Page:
Four days later, I was on my sixth veggie burger and was experimenting with the subtle nuances and differences between the black bean burger, the portabello pattie and the traditional garden burger. My not-so-subtle discovery was that they all become palatable only when a large hunk of cheese is melted on top.

Refried beans stepped into the picture as a good meat surrogate until I realized that their excellent flavor comes from the most sinister of all meat products – lard. Desperate for protein, I lamely tried mixing lentils, beans, rices and various legumes hoping for the right combination. Instead, I discovered a stomach choked with carbohydrate and breakfast consisting of eight presses on the snooze bar.

Worst of all, I soon found that inside my new community of meat-free acquaintances, I was a bigger failure than I’d been as a meat eater.

“Fish and seafood!” one woman exclaimed. “Those are living animals too. If you’re going to be a vegetarian, you don’t eat any flesh.”

In an academic tone, another said, “I just can’t stand the people who claim vegetarianism and then go gorging on dairy products. Have any of them seen the inside of a dairy farm? It’s positively medieval.”

Yet another took the most radical bent of all, informing me that honey was an animal product and could not be consumed.

Meanwhile, my pep was lagging and my bike commute went from 20 minutes each way to a near doubling. Trying to get a protein boost out of coffee beans, I was cruising around with low batteries.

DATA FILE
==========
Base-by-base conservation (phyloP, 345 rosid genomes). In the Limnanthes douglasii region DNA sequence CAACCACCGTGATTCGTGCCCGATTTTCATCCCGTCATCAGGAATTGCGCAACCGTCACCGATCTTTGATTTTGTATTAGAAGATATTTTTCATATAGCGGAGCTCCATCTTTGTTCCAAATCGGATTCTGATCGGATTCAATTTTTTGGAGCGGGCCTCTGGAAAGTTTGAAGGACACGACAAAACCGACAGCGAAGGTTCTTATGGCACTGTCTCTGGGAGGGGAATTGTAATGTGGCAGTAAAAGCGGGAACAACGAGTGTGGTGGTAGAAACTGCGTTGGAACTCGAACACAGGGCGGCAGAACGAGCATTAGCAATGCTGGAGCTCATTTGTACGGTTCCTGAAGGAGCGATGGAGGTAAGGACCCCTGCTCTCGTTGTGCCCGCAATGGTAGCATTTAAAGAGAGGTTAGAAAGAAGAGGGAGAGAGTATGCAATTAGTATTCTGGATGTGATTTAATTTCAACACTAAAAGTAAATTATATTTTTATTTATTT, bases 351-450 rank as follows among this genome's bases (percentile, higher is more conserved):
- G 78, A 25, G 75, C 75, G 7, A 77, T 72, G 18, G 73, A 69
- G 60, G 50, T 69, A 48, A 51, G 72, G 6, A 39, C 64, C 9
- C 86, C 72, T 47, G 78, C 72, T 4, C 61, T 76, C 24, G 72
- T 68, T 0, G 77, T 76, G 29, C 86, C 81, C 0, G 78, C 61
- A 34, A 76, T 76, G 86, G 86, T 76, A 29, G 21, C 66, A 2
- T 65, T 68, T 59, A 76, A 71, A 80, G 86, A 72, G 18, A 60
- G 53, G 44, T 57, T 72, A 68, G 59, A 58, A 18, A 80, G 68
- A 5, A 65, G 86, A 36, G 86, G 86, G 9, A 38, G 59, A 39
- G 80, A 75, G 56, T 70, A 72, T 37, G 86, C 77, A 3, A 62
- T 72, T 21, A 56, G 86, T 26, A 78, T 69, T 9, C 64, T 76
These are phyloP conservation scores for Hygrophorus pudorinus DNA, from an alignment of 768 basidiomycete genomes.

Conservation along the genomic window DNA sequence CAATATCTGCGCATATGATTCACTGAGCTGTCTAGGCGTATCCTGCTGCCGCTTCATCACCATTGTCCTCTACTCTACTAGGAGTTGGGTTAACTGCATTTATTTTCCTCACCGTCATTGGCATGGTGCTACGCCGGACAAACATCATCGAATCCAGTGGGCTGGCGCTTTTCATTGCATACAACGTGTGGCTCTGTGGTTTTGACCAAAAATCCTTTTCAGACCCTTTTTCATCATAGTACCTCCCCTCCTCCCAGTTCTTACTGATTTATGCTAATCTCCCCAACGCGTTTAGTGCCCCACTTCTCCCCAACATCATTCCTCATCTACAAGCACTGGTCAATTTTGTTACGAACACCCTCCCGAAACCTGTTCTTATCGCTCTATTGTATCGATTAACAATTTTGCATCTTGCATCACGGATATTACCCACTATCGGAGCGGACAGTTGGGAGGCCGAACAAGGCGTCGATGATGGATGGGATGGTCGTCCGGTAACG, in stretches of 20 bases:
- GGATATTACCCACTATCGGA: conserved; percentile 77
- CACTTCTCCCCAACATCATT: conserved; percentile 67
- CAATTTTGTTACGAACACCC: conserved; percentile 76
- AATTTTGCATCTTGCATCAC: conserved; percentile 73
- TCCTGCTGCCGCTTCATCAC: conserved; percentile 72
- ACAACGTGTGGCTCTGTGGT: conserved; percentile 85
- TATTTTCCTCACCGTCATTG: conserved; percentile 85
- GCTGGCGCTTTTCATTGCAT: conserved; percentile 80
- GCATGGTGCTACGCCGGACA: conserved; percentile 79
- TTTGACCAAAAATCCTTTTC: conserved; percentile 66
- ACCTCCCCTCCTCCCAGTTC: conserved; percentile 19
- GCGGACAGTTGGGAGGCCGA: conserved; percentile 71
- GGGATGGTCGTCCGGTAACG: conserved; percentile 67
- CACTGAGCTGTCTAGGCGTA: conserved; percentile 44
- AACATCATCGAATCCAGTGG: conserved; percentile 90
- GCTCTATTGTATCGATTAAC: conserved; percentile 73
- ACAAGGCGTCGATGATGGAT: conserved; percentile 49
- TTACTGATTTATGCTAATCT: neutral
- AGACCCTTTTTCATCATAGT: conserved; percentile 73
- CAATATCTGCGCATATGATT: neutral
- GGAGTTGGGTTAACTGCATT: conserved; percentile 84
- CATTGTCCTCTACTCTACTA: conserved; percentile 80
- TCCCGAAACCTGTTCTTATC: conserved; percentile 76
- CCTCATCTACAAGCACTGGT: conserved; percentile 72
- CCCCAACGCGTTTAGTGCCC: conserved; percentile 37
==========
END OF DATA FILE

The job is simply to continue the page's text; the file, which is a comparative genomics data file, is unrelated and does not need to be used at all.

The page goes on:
“You want to go for a road ride?” a friend would inquire.

“No thanks,” I’d reply. “I’m too beat from work. I think I’ll lay low this weekend.”

“We’re going skate skiing – you up for it?” another would ask.

“Too much to do around the house. Thanks anyway,” I’d reply through a yawn.

Nearing total desperation, I explained my protein dilemma to a middle-of-the-road veggie friend and she replied, “Oh that’s easy. Just go and buy some yummy tofu.”

That advice ringing painfully in my head, I rolled home to a pair of chicken breasts simmering over a pot of red beans and rice.

“I don’t care if you eat it,” my wife said with an air of defiance. “I’m making myself some chicken.”

Casually poking the piece of free-range flesh with my fork, I thought, “One little bite probably won’t hurt.” After a long look and a hefty sniff through my nose, I promptly dropped the one little bite down the chute. Five minutes later, the chicken was gone, and a mere month after my proclamation, I’d fallen totally off the wagon.

That night the aftermath struck, not in the form of toilet time or a stomach twist, but in a Herculean burst of energy. Laying in bed, I could almost feel the strength returning. My muscles seemed to be twitching as my eyes darted around the room and my body radiated heat. After doing roughly a dozen laps around the house trying not wake up the wife and baby, I realized I was reborn.

Now that the experiment’s over, I offer my apologies to those two cows, a brace of chickens, a few bison and an elk or two. I gave it my best shot and didn’t have what it takes. I guess I can blame it on the tofu.

-Will Sands